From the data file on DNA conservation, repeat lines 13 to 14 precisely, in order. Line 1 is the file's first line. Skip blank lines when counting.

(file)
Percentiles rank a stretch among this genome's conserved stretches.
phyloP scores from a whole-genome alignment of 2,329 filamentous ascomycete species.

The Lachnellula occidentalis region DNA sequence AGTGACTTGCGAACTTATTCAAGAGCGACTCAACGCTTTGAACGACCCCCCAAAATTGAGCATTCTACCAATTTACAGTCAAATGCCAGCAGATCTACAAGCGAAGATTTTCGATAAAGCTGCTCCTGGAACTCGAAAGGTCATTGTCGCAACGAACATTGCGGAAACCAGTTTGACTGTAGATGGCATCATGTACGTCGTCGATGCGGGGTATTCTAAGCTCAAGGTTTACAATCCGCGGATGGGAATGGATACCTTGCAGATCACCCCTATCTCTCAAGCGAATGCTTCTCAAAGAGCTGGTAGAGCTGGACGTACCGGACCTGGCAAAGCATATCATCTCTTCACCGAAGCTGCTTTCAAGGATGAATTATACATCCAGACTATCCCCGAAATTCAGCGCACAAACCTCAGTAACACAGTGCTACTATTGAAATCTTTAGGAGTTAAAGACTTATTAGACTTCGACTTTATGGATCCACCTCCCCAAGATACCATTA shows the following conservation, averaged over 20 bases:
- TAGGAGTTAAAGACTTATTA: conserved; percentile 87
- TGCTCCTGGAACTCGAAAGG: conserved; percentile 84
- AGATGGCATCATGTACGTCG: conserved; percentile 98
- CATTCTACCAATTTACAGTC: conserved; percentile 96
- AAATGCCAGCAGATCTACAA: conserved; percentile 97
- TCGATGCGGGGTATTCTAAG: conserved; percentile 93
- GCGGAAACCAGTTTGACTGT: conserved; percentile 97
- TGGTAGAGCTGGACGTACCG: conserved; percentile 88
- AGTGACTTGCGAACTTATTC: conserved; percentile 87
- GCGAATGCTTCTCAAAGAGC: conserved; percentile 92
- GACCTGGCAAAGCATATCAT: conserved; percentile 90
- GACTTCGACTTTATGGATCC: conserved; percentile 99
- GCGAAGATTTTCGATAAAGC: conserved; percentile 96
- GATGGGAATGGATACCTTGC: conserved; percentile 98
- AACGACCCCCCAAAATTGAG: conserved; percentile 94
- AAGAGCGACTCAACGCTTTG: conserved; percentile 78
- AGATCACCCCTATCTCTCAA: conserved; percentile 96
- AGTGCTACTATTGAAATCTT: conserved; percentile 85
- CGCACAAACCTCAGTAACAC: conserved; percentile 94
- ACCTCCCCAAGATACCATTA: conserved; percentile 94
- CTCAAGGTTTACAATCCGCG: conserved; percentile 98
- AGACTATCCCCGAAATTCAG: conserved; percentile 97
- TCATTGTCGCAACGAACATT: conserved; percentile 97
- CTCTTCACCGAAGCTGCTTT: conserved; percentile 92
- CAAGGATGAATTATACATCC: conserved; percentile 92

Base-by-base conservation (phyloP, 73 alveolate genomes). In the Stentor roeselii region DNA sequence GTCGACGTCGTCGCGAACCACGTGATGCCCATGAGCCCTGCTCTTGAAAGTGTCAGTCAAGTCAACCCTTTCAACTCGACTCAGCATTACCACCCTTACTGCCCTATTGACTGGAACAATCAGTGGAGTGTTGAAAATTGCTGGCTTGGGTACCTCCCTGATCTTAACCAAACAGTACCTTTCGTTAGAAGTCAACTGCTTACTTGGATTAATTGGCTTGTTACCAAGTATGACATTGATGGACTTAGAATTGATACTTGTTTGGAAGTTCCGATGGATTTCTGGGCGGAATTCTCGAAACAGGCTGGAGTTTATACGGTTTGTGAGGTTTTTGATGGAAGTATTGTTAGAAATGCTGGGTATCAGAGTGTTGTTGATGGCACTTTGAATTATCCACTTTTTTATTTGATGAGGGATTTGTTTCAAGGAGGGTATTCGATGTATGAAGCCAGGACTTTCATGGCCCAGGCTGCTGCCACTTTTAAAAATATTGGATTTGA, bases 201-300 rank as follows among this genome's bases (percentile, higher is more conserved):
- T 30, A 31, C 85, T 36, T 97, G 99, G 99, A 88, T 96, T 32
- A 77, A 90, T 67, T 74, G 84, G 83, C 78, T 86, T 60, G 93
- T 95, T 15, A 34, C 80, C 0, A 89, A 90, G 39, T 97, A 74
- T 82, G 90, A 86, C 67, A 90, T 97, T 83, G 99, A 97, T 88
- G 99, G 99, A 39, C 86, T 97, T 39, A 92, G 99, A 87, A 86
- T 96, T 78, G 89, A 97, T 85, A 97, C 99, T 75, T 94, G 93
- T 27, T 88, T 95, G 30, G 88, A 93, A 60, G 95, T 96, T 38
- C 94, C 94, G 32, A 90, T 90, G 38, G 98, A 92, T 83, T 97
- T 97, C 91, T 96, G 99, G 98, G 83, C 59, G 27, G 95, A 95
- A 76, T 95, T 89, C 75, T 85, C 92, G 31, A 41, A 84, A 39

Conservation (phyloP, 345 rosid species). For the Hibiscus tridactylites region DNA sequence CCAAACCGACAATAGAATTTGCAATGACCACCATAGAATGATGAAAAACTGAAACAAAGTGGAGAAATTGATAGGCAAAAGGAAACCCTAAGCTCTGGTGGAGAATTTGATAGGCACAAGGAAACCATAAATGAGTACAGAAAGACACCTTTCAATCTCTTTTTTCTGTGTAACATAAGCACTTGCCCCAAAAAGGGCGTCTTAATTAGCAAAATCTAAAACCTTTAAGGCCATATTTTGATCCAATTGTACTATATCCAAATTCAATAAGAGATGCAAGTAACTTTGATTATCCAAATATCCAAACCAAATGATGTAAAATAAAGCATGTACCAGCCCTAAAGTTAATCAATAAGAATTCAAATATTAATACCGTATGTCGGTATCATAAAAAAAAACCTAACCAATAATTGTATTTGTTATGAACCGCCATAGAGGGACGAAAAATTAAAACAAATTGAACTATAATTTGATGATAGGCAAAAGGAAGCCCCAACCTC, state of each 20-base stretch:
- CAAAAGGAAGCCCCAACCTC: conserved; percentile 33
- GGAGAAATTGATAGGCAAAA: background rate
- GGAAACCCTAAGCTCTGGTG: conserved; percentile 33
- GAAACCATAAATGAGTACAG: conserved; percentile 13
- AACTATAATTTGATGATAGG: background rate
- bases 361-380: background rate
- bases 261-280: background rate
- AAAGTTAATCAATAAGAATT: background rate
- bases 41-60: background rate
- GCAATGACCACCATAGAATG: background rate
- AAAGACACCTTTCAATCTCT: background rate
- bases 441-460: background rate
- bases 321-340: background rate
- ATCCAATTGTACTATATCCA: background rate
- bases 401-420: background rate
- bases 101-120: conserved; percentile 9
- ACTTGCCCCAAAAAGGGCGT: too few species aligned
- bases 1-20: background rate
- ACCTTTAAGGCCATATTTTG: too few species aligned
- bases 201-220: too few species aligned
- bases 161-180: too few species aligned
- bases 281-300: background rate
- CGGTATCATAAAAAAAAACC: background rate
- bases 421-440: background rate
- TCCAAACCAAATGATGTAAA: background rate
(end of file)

- GCGAATGCTTCTCAAAGAGC: conserved; percentile 92
- GACCTGGCAAAGCATATCAT: conserved; percentile 90